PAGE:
…as we have come to see with increasing clarity over the last twenty or so years, the problems of real-world practice do not present themselves to practitioners as well-formed structures. Indeed, they tend not to present themselves as problems at all but as messy, indeterminate situations …
These indeterminate zones of practice – uncertainty, uniqueness, and value conflict – escape the canons of technical rationality. When a problematic situation is uncertain, technical problem solving depends on prior construction of a well-formed problem – which is not itself a technical task. When a practitioner recognizes a situation as unique, she cannot handle it solely by applying theories or techniques derived from her store of professional knowledge. And in situations of value conflict, there are no clear and self-consistent ends to guide the technical selection of means.
It is just these indeterminate zones of practice, however, that practitioners and critical observers of the professions have come to see with increasing clarity over the past two decades as central to professional practice. (Schon 1988, pp4-7)
At a lecture recently, I urged students to explore educational ideas for their usefulness rather than fall into a kind of knee-jerk dismissal if an idea was presented in the form of an anecdote, or a speculative essay, or an ethnographic study. Here are the words I used:
At this stage in your careers, I want to urge you to be exploring ideas, not critiquing them. I think our education system has got a lot to answer for in that it instills a kind of knee-jerk critique response to everything we read and hear. It’s like sometimes we want to make judgments even before we’ve experienced the things that the person is writing or talking about. So I do want to encourage you to be exploring the ideas of [the writers you read, or the practitioners you hear], looking for what will be useful to you, looking for what unsettles you, looking for what nudges at your assumptions or informs your evolving thinking, rather than standing back and critiquing it.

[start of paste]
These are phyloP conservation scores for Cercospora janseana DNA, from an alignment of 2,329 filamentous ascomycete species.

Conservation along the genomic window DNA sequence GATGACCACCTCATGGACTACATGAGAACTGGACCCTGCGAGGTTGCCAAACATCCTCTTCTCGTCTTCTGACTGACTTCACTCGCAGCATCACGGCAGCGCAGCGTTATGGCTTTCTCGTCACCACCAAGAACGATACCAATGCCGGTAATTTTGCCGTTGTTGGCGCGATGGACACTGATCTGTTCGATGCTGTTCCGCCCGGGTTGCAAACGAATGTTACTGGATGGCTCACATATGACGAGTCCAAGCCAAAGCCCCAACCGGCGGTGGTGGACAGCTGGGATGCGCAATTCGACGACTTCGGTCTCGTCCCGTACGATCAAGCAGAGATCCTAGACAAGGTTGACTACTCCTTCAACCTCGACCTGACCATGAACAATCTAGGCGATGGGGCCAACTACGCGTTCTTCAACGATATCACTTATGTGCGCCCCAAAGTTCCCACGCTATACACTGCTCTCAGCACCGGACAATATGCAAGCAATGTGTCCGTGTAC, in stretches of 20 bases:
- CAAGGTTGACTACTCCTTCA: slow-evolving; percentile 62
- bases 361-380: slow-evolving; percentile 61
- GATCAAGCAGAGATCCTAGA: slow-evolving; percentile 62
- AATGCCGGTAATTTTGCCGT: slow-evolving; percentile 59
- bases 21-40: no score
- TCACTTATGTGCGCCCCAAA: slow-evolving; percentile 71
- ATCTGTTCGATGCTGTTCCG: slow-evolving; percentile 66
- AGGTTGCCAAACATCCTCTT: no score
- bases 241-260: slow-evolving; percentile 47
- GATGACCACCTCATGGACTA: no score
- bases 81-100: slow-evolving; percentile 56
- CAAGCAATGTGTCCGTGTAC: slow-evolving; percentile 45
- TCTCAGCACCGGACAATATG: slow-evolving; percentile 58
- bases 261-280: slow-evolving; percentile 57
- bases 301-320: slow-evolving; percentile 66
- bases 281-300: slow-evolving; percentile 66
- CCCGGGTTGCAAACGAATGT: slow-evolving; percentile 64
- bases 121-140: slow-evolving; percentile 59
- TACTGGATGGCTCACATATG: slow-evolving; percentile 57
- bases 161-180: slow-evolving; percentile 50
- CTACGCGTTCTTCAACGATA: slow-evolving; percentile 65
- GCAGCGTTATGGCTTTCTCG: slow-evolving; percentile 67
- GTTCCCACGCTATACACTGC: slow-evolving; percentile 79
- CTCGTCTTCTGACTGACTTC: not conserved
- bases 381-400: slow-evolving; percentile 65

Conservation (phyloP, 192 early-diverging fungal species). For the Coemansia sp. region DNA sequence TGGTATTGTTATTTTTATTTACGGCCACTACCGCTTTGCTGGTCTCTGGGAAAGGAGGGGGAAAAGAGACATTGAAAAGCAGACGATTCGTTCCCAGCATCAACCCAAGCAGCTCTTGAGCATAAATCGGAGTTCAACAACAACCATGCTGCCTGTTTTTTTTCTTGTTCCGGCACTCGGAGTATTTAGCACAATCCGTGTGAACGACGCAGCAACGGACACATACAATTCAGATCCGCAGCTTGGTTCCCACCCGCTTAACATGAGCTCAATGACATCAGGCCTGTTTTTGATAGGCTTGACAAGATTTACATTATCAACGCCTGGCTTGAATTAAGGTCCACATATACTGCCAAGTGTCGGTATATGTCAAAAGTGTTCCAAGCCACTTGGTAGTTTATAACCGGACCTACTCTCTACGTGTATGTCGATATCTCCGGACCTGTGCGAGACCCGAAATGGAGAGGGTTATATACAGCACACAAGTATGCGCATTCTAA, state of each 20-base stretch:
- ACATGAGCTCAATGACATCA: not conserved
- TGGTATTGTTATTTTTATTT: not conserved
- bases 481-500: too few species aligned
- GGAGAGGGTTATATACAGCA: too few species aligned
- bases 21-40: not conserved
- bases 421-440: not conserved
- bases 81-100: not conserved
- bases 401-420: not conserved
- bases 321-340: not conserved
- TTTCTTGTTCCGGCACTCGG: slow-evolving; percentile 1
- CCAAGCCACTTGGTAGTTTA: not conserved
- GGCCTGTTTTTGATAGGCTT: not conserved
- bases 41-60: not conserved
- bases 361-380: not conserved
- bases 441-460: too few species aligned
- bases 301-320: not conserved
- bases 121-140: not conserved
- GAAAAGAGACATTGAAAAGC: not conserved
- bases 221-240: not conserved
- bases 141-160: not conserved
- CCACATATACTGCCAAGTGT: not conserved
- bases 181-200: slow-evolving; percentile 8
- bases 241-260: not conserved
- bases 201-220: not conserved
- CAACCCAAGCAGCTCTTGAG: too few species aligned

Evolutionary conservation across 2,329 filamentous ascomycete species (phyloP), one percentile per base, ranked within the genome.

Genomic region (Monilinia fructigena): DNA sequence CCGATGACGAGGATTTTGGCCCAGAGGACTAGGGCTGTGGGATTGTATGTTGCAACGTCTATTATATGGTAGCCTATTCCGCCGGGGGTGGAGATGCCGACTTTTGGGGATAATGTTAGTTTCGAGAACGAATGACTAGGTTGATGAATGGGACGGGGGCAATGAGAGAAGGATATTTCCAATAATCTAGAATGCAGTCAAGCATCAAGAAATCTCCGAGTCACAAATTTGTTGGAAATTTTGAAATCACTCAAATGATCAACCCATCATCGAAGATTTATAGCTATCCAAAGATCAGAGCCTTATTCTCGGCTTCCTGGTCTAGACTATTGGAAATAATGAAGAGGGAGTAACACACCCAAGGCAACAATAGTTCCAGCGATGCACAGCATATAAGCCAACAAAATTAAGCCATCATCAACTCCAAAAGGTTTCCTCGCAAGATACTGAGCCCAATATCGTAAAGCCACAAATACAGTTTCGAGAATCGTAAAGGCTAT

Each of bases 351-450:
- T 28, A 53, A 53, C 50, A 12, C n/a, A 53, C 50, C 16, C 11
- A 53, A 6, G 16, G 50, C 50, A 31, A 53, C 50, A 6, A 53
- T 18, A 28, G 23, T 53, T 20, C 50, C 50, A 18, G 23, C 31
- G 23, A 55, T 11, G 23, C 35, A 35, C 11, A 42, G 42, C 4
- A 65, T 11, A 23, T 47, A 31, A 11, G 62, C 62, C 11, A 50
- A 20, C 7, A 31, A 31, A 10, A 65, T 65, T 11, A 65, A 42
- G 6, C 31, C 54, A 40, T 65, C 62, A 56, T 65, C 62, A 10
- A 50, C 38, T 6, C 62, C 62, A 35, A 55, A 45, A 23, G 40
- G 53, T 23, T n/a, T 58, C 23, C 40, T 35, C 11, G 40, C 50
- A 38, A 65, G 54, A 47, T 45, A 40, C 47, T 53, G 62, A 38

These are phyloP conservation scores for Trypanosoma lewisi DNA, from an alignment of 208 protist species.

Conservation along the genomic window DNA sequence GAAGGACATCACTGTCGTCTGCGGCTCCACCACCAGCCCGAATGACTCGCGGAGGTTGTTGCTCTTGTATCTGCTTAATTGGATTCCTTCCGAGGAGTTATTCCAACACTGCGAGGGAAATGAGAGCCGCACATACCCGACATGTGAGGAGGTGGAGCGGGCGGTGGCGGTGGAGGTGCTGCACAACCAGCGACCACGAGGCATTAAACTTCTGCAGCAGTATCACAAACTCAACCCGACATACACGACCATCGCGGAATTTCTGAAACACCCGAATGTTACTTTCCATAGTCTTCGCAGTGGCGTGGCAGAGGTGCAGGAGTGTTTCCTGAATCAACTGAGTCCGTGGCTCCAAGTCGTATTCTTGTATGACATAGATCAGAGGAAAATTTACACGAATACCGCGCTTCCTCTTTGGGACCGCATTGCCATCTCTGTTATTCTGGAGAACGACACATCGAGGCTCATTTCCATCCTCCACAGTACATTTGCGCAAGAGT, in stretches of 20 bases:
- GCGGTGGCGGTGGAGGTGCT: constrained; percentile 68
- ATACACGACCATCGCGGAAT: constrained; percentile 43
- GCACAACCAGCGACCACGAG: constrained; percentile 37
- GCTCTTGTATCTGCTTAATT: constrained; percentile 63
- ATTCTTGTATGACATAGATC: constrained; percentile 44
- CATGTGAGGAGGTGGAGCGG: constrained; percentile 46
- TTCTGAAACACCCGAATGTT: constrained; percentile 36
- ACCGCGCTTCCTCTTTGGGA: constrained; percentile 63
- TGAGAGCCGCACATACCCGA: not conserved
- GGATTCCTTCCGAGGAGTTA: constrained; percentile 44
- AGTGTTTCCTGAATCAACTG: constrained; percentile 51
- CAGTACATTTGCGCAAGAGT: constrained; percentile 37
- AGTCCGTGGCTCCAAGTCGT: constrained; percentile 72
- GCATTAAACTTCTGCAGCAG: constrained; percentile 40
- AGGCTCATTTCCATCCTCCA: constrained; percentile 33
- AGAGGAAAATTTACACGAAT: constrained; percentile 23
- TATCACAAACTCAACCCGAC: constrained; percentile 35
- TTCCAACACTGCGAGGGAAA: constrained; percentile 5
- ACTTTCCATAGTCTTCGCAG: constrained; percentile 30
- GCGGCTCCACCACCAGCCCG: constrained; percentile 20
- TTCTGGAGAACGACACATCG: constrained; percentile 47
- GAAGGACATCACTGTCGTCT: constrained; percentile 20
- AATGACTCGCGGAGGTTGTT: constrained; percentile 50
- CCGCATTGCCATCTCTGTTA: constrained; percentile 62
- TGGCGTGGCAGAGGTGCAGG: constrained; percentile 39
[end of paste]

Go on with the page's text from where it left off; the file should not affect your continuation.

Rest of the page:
This prompted one student to turn to another in the lecture and ask, ‘What’s Steve got against critical thinking?’, and another wrote on his blog:
… part of determining what ideas might be useful to us is surely to see which ideas stand up to, not just our own experiences, but also the weight of evidence, scholarly analysis and examination of their own internal logic and consistency.
Phrases like ‘the weight of evidence’, ‘scholarly analysis’ and ‘internal logic and consistency’ have a convincing ring to them. We live in times which value efficiency, ‘evidence-based best-practice’, explicit outcomes and measurement. We live in an era proud of the fact that we’ve put behind us the superstitions of religion and mythology and have developed a rational and hard-nosed aversion to anything which cannot be verified by numbers or logic. ‘Where are the facts? Where is the proof?’
We have heard this cry before, from Gradgrind in Dickens’ Hard Times. It’s an attitude which has seeped out of the scientific laboratory (where it rightly belongs) and into places where it has no right to be (such as the English classroom, where students are now asked to use the text as evidence for their ability to locate the meaning, a most dreadful perversion of the function of the poem or novel).
At Schon’s memorial service in 1997, a colleague said